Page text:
"A man stepping into a river watches the ripple of his foot dissipate away into the waters, and he thinks about all those poems and songs that talk about impermanence, and he is tempted for a moment to become maudlin and existential about the way time washes away everything, but the truth is that his foot did make an impression, his print was there, and just for a second, even running water was perfectly etched in his image and showed that he existed, that he was there, that he had done something."
- John Brantingham
The Green of Sunset
"If we consider the unblushing promises of reward and the staggering nature of the rewards promised in the Gospels, it would seem that Our Lord finds our desires, not too strong, but too weak. We are half-hearted creatures, fooling around with drink and sex and ambition when infinite joy is offered us, like an ignorant child who wants to go on making mud pies in a slum because he cannot imagine what is meant by the offer of a holiday at the sea. We are far too easily pleased."
- C. S. Lewis
Perhaps the great error is believing we're alone,
That the others have come and gone - a momentary blip -
When all along, space might be choc-full of traffic,
Bursting at the seams with energy we neither feel
Nor see, flush against us, living, dying, deciding,
Setting solid feet down on planets everywhere,
Bowing to the great stars that command, pitching stones
At whatever are their moons. They live wondering
If they are the only ones, knowing only the wish to know,
And the great black distance they - we - flicker in.
Maybe the dead know, their eyes widening at last,
Seeing the high beams of a million galaxies flick on
At twilight. Hearing the engines flare, the horns
Not letting up, the frenzy of being. I want to be
One notch below bedlam, like a radio without a dial.
Wide open, so everything floods in at once.
And sealed tight, so nothing escapes. Not even time,
Which should curl in on itself and loop around like smoke.
So that I might be sitting now beside my father
As he raises a lit match to the bowl of his pipe
For the first time in the winter of 1959.
- Tracy K. Smith
from My God, It's Full of Stars
Life on Mars
"We are only about three hundred generations from ten thousand years ago.
"Although we are here today, tomorrow cannot be guaranteed. Keep this in mind! Keep this in mind!"
- Twelfth-century Korean Buddhist master Chinul.
Are we ready to think of all humanity as a living tree, carrying on splendidly without us? We easily regard a beehive or an ant colony as a single organism, and even a school of fish, a flock of dunlin, a herd of elk. And we easily and correctly regard an aggregate of individuals, a sponge or coral or lichen or slime mold as one creature - but us? When we people differ, and know our consciousness, and love? Even lovers, even twins, are strangers who will love and die alone. And we like it this way, at least in the West; we prefer to endure any agony of isolation rather than to merge and extinguish our selves in an abstract 'humanity' whose fate we should hold dearer than our own. Who could say, I'm in agony because my child died, but that's all right: Mankind as a whole has abundant children? The religious idea sooner or later challenges the notion of the individual. The Buddha taught each disciple to vanquish his fancy that he possessed an individual self. Huston Smith suggests that our individuality resembles a snowflake's: The seas evaporate water, clouds build and loose water in snowflakes, which dissolve and go to sea. The simile galls. What have I to do with the ocean, I with my unique and novel hexagon and spikes? Is my very mind a wave in the ocean, a wave the wind flattens, a flaw the wind draws like a finger?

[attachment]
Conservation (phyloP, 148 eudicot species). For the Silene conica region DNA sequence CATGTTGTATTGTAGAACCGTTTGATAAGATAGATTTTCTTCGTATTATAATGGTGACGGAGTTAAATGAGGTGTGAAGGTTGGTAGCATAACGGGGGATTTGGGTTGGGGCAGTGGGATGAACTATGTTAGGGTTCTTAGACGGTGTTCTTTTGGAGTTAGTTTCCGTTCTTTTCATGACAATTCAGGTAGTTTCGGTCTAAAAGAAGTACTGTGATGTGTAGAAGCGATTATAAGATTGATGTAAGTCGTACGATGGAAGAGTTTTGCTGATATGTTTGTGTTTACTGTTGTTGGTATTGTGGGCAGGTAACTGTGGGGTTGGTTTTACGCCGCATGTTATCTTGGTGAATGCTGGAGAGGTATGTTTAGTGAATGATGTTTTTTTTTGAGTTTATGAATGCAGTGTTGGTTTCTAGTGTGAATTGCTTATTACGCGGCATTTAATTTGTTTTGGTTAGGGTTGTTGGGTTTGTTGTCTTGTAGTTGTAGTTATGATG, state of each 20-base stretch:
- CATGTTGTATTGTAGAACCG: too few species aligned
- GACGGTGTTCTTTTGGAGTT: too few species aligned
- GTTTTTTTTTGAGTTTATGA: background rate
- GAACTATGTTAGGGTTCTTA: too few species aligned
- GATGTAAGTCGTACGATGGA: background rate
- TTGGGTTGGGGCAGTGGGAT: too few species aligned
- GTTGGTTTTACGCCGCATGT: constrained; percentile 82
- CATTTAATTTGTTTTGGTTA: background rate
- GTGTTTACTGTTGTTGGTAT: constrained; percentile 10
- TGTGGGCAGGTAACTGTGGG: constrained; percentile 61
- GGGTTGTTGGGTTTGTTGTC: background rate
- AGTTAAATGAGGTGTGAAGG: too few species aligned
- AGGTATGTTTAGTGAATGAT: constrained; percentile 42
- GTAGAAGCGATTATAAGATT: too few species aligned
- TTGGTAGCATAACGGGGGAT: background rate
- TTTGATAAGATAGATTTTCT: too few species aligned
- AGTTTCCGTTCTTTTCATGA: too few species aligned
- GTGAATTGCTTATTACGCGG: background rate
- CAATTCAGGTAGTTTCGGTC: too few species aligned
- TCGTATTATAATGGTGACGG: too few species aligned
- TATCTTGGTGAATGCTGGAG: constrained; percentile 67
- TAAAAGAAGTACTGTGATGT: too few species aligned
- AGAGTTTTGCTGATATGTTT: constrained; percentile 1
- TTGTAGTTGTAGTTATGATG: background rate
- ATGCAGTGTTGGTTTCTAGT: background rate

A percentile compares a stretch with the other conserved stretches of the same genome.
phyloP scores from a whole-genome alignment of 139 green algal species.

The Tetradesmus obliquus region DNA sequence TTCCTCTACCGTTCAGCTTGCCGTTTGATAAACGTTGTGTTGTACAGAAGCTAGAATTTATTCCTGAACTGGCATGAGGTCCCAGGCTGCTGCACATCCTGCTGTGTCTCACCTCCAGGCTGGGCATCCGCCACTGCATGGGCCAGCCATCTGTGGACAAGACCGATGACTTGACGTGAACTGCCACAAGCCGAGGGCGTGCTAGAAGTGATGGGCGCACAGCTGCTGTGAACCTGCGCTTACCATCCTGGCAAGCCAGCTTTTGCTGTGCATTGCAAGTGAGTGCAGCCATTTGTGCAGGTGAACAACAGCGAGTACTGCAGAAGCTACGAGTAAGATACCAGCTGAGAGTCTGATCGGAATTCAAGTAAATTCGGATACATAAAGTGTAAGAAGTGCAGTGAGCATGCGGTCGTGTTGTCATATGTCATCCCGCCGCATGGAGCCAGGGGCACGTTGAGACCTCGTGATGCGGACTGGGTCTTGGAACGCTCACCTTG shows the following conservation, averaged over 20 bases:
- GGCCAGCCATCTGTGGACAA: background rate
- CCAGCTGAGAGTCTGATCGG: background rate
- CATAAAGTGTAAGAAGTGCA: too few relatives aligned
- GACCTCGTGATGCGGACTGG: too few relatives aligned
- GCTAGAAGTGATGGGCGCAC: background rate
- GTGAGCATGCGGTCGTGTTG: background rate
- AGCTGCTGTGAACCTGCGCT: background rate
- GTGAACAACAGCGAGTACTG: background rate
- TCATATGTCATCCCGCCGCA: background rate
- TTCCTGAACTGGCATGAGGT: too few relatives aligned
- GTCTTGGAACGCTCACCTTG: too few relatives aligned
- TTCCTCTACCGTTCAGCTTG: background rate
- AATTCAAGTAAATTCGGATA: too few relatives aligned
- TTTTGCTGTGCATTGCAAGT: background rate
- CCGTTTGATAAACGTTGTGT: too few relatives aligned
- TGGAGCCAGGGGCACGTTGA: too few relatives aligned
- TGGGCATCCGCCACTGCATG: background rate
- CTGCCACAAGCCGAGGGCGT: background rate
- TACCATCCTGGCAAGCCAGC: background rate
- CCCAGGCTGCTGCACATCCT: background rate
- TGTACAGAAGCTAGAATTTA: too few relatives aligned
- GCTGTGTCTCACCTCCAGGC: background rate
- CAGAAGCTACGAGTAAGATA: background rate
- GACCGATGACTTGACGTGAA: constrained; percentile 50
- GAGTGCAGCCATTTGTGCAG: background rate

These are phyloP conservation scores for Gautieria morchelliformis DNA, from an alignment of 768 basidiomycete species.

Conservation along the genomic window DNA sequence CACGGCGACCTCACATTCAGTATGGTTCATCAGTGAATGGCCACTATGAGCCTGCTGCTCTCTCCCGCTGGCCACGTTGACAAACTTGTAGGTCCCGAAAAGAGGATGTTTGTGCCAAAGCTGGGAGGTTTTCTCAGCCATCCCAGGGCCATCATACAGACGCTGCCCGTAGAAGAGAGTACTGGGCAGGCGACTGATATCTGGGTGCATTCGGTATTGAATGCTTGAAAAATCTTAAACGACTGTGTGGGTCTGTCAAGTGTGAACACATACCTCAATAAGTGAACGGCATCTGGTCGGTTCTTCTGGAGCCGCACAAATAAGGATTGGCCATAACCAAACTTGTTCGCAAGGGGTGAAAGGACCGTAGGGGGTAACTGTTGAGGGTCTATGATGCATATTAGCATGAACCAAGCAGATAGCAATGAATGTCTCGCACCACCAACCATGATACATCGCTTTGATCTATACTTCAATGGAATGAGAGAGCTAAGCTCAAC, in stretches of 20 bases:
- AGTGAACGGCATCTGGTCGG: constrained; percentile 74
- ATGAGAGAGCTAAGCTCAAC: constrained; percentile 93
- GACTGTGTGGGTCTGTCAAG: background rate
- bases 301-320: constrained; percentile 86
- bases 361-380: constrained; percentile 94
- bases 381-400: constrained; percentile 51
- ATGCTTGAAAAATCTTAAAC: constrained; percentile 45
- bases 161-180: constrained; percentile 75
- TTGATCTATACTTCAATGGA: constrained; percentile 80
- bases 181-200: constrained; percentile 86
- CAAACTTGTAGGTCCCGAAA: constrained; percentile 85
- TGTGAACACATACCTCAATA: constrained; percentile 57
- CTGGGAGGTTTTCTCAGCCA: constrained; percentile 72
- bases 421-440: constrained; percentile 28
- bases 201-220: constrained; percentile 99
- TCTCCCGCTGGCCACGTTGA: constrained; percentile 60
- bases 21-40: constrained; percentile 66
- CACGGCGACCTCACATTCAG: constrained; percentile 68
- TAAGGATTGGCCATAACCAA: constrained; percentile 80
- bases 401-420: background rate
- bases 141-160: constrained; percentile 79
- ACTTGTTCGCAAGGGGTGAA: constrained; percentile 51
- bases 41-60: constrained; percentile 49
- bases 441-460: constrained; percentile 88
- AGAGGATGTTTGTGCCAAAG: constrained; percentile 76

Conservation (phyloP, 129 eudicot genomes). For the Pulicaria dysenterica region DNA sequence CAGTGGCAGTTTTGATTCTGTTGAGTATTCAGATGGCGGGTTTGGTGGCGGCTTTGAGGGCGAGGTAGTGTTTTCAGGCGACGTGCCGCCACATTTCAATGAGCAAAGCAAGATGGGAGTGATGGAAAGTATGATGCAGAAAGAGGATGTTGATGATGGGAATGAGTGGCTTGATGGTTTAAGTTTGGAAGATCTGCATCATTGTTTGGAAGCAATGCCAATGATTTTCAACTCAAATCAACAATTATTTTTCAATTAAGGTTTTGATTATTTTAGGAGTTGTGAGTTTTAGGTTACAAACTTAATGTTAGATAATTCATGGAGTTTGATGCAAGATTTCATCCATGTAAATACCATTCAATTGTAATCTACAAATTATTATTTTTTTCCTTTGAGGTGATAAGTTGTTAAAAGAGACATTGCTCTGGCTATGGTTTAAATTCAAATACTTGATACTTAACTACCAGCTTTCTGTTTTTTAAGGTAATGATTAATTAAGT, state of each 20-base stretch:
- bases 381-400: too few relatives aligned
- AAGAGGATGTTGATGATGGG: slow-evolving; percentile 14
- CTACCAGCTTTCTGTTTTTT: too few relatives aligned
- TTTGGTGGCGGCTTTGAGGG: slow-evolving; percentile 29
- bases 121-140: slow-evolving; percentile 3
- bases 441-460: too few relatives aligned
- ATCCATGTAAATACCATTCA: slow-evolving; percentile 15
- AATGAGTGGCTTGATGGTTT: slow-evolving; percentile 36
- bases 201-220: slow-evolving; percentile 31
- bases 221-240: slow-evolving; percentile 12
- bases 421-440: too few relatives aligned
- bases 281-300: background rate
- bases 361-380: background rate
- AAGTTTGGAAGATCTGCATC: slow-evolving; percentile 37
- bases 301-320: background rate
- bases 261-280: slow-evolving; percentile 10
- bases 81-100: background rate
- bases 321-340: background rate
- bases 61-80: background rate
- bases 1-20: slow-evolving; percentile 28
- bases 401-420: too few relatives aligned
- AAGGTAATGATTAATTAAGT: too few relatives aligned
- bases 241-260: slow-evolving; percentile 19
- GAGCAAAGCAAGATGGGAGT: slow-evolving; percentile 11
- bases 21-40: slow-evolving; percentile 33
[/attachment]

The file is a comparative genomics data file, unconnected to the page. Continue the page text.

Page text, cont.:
We know we must yield, if only intellectually. Okay, we're a lousy snowflake. Okay, we're a tree. These dead loved ones we mourn were only those brown lower branches a tree shades and kills as it grows; the tree itself is thriving. But what kind of tree are we growing here, that could be worth such waste and pain? For each of us loses all we love, everyone we love. We grieve and leave. What marvels shall these future whizzes, damn their eyes, accomplish?"
- Annie Dillard
For the Time Being
running after my hat
Summer is late, my heart.
Words plucked out of the air
some forty years ago
when I was wild with love
and torn almost in two
scatter like leaves this night
of whistling wind and rain.
It is my heart that's late,
it is my song that's flown.
Outdoors all afternoon
under a gunmetal sky
staking my garden down,
I kneeled to the crickets trilling
underfoot as if about
to burst from their crusty shells;
and like a child again
marveled to hear so clear
and brave a music pour
from such a small machine.
What makes the engine go?
Desire, desire, desire.
The longing for the dance
stirs in the buried life.
One season only,
and it's done.
So let the battered old willow
thrash against the windowpanes
and the house timbers creak.
Darling, do you remember
the man you married? Touch me,
remind me who I am.
- Stanley Kunitz
Passing Through: The Later Poems
Sweater Weather: A Love Song to Language
Never better, mad as a hatter,
right as rain, might and main,
hanky-panky, hot toddy,
hoity-toity, cold shoulder,
bowled over, rolling in clover,
low blow, no soap, hope
against hope, pay the piper,
liar liar pants on fire,
high and dry, shoo-fly pie,
fiddle-faddle, fit as a fiddle,
sultan of swat, muskrat
ramble, fat and sassy,
flimflam, happy as a clam,
cat's pajamas, bee's knees,
peas in a pod, pleased as punch,
pretty as a picture, nothing much,
lift the latch, double dutch,
early bird, feathered friend,
dumb cluck, buck up,
roly-poly, holy moly,
loose lips sink ships,
spitting image, nip in the air,
hale and hearty, part and parcel,
upsy-daisy, lazy days,
maybe baby, up to snuff,
spic and span, handyman
cool as a cucumber, blue moon,
high as a kite, night and noon,
love me or leave me, seventh heaven,
up and about, over and out.
- Sharon Bryan
Let the bucket of memory down into the well,
bring it up. Cool, cool minutes. No one
stirring, no plans. Just being there.
This is what the whole thing is about.
- William Stafford
I have walked through many lives,
some of them my own,